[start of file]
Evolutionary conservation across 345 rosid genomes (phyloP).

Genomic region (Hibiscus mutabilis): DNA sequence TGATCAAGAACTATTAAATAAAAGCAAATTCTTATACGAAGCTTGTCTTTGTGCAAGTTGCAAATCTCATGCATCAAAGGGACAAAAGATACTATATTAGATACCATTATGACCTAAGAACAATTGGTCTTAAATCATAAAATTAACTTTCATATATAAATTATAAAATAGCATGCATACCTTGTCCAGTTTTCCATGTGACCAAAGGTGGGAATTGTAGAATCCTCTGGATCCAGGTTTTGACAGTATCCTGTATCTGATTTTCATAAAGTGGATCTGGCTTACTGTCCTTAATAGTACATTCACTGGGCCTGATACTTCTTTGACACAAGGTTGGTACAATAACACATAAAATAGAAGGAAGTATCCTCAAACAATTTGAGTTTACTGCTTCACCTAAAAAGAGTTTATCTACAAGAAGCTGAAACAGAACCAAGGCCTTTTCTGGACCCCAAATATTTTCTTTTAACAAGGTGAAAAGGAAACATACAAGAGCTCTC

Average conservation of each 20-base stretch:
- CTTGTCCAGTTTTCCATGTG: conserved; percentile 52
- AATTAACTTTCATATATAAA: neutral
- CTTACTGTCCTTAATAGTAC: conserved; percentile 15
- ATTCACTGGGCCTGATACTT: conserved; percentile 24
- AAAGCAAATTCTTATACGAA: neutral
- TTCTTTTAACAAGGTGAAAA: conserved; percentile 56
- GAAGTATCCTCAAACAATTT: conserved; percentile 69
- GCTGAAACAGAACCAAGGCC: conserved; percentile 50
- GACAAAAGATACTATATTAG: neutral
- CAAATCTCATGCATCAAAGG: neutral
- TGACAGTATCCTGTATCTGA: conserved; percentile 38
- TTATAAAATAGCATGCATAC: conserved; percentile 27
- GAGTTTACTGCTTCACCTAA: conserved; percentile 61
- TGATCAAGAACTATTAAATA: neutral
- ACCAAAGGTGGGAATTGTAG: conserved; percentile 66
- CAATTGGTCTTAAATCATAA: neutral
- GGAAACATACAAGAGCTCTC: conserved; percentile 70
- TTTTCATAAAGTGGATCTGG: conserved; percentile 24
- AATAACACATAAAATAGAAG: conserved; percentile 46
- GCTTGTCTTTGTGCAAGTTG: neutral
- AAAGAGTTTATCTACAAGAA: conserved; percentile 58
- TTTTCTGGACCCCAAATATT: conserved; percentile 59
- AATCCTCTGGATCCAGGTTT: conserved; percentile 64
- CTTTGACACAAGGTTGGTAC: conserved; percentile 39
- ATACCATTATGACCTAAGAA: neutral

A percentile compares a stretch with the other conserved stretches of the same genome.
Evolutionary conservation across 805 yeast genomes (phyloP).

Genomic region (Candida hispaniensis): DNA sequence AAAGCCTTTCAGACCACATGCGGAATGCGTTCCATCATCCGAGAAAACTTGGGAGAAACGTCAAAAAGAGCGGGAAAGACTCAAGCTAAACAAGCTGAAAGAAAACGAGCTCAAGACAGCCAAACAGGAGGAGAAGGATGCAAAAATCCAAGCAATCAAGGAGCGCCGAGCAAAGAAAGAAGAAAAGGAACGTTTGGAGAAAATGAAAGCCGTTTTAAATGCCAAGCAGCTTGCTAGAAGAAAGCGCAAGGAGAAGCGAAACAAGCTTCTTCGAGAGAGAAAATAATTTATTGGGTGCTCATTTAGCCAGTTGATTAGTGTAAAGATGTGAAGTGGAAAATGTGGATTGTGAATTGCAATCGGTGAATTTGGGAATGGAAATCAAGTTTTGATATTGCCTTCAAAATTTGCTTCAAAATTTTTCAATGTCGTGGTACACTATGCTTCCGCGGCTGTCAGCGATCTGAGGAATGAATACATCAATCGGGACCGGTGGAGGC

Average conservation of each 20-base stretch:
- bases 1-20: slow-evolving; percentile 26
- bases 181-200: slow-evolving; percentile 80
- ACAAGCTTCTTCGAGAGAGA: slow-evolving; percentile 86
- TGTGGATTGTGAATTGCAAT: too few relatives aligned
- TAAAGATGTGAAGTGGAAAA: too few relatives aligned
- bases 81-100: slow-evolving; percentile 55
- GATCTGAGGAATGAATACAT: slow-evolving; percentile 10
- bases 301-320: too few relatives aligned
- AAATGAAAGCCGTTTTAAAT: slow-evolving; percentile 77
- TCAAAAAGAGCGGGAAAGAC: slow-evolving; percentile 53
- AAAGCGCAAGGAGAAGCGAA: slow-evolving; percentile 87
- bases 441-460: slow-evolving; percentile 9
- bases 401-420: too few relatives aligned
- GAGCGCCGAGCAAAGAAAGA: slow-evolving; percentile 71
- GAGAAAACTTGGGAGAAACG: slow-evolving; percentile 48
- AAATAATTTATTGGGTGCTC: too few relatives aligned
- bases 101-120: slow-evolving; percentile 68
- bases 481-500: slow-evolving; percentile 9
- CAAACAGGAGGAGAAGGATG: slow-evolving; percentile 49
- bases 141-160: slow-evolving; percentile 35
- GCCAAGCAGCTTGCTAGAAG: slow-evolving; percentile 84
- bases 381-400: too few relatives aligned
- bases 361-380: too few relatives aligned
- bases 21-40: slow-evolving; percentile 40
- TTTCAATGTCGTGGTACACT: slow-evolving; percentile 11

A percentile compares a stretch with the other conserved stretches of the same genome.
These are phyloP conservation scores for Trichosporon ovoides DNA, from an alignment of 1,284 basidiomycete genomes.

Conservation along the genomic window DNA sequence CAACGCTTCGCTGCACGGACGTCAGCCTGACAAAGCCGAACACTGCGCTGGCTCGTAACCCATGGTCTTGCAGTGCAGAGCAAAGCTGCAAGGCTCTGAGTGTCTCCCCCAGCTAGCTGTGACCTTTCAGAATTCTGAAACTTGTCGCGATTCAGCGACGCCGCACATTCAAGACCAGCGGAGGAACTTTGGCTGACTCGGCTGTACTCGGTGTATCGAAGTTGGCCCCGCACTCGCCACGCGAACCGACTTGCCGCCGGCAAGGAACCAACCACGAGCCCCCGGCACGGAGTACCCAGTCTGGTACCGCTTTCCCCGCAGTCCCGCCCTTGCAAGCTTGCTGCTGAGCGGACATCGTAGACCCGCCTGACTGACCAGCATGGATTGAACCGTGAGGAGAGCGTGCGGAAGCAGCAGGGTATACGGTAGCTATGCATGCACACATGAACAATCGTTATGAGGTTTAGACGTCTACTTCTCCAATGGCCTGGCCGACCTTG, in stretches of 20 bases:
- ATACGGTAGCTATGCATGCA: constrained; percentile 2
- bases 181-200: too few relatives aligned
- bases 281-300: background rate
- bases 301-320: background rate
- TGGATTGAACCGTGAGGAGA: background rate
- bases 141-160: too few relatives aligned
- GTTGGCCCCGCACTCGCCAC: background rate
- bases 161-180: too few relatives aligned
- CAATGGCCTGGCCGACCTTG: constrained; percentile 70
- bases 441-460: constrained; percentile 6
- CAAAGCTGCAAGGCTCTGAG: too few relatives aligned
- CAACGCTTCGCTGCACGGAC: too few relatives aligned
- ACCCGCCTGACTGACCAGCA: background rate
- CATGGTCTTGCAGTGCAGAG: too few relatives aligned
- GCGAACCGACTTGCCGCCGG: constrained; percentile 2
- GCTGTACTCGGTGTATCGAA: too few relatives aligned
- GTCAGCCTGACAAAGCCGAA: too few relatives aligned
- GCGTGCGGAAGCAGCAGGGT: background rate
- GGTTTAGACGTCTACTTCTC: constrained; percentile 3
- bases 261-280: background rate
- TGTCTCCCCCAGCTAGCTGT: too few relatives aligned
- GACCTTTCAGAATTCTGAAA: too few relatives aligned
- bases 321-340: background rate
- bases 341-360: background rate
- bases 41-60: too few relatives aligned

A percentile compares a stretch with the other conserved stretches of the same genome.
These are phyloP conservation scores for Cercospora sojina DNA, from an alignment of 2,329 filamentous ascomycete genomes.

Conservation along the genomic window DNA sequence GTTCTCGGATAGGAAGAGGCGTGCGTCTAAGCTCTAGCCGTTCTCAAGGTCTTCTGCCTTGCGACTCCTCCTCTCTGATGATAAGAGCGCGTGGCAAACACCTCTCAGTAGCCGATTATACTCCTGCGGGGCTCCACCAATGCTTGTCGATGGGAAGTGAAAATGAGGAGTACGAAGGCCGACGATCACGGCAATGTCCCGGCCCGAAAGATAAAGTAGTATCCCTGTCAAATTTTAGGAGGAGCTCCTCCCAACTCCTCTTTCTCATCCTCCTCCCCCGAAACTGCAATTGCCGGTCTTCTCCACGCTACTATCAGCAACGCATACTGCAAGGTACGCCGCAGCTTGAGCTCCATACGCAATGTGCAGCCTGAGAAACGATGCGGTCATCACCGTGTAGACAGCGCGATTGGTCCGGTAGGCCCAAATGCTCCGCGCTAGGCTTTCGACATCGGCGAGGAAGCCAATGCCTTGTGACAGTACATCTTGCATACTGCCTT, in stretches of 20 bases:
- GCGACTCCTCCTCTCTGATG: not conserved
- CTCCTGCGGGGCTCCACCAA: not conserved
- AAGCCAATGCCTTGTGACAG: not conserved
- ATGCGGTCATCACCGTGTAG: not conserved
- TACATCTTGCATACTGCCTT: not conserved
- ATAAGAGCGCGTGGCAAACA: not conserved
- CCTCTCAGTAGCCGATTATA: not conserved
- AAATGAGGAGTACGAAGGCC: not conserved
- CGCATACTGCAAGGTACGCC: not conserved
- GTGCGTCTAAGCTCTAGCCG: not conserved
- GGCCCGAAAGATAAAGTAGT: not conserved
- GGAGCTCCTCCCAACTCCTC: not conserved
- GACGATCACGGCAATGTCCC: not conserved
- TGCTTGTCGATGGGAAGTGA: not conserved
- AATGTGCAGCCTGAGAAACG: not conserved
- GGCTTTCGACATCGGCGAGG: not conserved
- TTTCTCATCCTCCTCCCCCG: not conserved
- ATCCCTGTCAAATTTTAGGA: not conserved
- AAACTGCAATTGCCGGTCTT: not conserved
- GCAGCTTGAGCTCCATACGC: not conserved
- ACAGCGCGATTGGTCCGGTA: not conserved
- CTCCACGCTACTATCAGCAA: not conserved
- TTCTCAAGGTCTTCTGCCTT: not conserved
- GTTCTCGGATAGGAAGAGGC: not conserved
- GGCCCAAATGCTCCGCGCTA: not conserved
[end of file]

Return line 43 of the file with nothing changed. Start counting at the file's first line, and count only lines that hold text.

- AAAGCGCAAGGAGAAGCGAA: slow-evolving; percentile 87